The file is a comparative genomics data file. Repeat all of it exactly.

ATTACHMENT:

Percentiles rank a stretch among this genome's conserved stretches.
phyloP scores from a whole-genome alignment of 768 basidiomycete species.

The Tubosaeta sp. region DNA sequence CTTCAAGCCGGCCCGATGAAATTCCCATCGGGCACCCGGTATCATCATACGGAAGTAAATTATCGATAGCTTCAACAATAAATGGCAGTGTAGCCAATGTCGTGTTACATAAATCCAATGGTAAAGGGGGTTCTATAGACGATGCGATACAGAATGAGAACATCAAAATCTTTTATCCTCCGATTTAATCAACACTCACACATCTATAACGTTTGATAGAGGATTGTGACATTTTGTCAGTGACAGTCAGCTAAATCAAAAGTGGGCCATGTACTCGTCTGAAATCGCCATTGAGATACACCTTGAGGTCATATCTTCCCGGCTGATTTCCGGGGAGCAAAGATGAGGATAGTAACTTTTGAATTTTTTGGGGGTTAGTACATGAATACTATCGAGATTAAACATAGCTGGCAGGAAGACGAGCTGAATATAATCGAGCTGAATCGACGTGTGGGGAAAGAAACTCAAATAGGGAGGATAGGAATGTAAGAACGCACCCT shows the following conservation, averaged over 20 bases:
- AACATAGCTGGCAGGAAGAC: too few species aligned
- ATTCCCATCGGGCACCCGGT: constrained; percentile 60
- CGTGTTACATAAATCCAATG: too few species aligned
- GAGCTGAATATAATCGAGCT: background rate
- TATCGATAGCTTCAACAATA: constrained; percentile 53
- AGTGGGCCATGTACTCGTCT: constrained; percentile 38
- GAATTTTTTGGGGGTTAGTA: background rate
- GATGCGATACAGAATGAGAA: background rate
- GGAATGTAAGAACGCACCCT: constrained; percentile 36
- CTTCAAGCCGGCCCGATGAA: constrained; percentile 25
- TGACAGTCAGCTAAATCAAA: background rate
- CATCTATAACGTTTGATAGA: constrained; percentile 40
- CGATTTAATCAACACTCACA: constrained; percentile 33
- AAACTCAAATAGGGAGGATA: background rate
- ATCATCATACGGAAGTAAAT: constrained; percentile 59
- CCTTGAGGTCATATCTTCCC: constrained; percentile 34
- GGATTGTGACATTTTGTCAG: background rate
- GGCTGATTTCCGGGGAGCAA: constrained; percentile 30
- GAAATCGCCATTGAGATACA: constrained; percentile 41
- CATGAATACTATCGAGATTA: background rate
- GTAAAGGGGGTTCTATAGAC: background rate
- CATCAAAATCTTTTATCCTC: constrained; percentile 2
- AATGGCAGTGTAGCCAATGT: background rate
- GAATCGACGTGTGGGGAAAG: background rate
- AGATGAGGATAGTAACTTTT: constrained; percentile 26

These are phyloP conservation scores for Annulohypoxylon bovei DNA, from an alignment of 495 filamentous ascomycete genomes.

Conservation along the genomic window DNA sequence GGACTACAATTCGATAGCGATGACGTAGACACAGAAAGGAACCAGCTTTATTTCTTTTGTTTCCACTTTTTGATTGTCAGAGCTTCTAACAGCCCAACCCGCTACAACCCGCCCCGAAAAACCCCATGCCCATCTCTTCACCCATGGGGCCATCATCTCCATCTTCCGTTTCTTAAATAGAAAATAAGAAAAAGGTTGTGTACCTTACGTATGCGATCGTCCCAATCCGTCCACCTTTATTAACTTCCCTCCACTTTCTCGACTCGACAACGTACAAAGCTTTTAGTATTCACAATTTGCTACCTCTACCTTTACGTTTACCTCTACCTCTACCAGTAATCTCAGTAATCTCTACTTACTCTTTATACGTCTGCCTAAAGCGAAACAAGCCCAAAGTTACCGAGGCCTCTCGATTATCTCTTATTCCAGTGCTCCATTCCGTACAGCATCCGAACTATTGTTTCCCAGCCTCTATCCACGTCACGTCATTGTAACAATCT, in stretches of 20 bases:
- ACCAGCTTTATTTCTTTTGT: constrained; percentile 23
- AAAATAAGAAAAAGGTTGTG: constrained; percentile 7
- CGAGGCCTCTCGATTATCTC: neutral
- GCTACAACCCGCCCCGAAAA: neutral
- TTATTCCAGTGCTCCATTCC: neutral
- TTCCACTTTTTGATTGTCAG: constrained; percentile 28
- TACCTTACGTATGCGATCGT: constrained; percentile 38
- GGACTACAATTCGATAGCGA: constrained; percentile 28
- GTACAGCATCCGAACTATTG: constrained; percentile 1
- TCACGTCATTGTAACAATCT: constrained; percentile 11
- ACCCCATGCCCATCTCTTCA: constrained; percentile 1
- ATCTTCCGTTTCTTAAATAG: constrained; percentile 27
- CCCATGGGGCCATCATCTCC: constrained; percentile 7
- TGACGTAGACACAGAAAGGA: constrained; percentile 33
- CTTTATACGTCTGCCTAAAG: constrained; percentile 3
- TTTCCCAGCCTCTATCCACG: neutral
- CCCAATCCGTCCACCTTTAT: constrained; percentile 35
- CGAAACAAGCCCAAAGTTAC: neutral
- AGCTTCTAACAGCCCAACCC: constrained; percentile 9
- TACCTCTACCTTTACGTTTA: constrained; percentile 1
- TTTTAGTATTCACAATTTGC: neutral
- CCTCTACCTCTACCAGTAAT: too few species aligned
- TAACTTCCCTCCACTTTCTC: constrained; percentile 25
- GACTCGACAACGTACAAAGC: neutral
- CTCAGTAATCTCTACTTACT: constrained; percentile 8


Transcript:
Percentiles rank a stretch among this genome's conserved stretches.
phyloP scores from a whole-genome alignment of 768 basidiomycete species.

The Tubosaeta sp. region DNA sequence CTTCAAGCCGGCCCGATGAAATTCCCATCGGGCACCCGGTATCATCATACGGAAGTAAATTATCGATAGCTTCAACAATAAATGGCAGTGTAGCCAATGTCGTGTTACATAAATCCAATGGTAAAGGGGGTTCTATAGACGATGCGATACAGAATGAGAACATCAAAATCTTTTATCCTCCGATTTAATCAACACTCACACATCTATAACGTTTGATAGAGGATTGTGACATTTTGTCAGTGACAGTCAGCTAAATCAAAAGTGGGCCATGTACTCGTCTGAAATCGCCATTGAGATACACCTTGAGGTCATATCTTCCCGGCTGATTTCCGGGGAGCAAAGATGAGGATAGTAACTTTTGAATTTTTTGGGGGTTAGTACATGAATACTATCGAGATTAAACATAGCTGGCAGGAAGACGAGCTGAATATAATCGAGCTGAATCGACGTGTGGGGAAAGAAACTCAAATAGGGAGGATAGGAATGTAAGAACGCACCCT shows the following conservation, averaged over 20 bases:
- AACATAGCTGGCAGGAAGAC: too few species aligned
- ATTCCCATCGGGCACCCGGT: constrained; percentile 60
- CGTGTTACATAAATCCAATG: too few species aligned
- GAGCTGAATATAATCGAGCT: background rate
- TATCGATAGCTTCAACAATA: constrained; percentile 53
- AGTGGGCCATGTACTCGTCT: constrained; percentile 38
- GAATTTTTTGGGGGTTAGTA: background rate
- GATGCGATACAGAATGAGAA: background rate
- GGAATGTAAGAACGCACCCT: constrained; percentile 36
- CTTCAAGCCGGCCCGATGAA: constrained; percentile 25
- TGACAGTCAGCTAAATCAAA: background rate
- CATCTATAACGTTTGATAGA: constrained; percentile 40
- CGATTTAATCAACACTCACA: constrained; percentile 33
- AAACTCAAATAGGGAGGATA: background rate
- ATCATCATACGGAAGTAAAT: constrained; percentile 59
- CCTTGAGGTCATATCTTCCC: constrained; percentile 34
- GGATTGTGACATTTTGTCAG: background rate
- GGCTGATTTCCGGGGAGCAA: constrained; percentile 30
- GAAATCGCCATTGAGATACA: constrained; percentile 41
- CATGAATACTATCGAGATTA: background rate
- GTAAAGGGGGTTCTATAGAC: background rate
- CATCAAAATCTTTTATCCTC: constrained; percentile 2
- AATGGCAGTGTAGCCAATGT: background rate
- GAATCGACGTGTGGGGAAAG: background rate
- AGATGAGGATAGTAACTTTT: constrained; percentile 26

These are phyloP conservation scores for Annulohypoxylon bovei DNA, from an alignment of 495 filamentous ascomycete genomes.

Conservation along the genomic window DNA sequence GGACTACAATTCGATAGCGATGACGTAGACACAGAAAGGAACCAGCTTTATTTCTTTTGTTTCCACTTTTTGATTGTCAGAGCTTCTAACAGCCCAACCCGCTACAACCCGCCCCGAAAAACCCCATGCCCATCTCTTCACCCATGGGGCCATCATCTCCATCTTCCGTTTCTTAAATAGAAAATAAGAAAAAGGTTGTGTACCTTACGTATGCGATCGTCCCAATCCGTCCACCTTTATTAACTTCCCTCCACTTTCTCGACTCGACAACGTACAAAGCTTTTAGTATTCACAATTTGCTACCTCTACCTTTACGTTTACCTCTACCTCTACCAGTAATCTCAGTAATCTCTACTTACTCTTTATACGTCTGCCTAAAGCGAAACAAGCCCAAAGTTACCGAGGCCTCTCGATTATCTCTTATTCCAGTGCTCCATTCCGTACAGCATCCGAACTATTGTTTCCCAGCCTCTATCCACGTCACGTCATTGTAACAATCT, in stretches of 20 bases:
- ACCAGCTTTATTTCTTTTGT: constrained; percentile 23
- AAAATAAGAAAAAGGTTGTG: constrained; percentile 7
- CGAGGCCTCTCGATTATCTC: neutral
- GCTACAACCCGCCCCGAAAA: neutral
- TTATTCCAGTGCTCCATTCC: neutral
- TTCCACTTTTTGATTGTCAG: constrained; percentile 28
- TACCTTACGTATGCGATCGT: constrained; percentile 38
- GGACTACAATTCGATAGCGA: constrained; percentile 28
- GTACAGCATCCGAACTATTG: constrained; percentile 1
- TCACGTCATTGTAACAATCT: constrained; percentile 11
- ACCCCATGCCCATCTCTTCA: constrained; percentile 1
- ATCTTCCGTTTCTTAAATAG: constrained; percentile 27
- CCCATGGGGCCATCATCTCC: constrained; percentile 7
- TGACGTAGACACAGAAAGGA: constrained; percentile 33
- CTTTATACGTCTGCCTAAAG: constrained; percentile 3
- TTTCCCAGCCTCTATCCACG: neutral
- CCCAATCCGTCCACCTTTAT: constrained; percentile 35
- CGAAACAAGCCCAAAGTTAC: neutral
- AGCTTCTAACAGCCCAACCC: constrained; percentile 9
- TACCTCTACCTTTACGTTTA: constrained; percentile 1
- TTTTAGTATTCACAATTTGC: neutral
- CCTCTACCTCTACCAGTAAT: too few species aligned
- TAACTTCCCTCCACTTTCTC: constrained; percentile 25
- GACTCGACAACGTACAAAGC: neutral
- CTCAGTAATCTCTACTTACT: constrained; percentile 8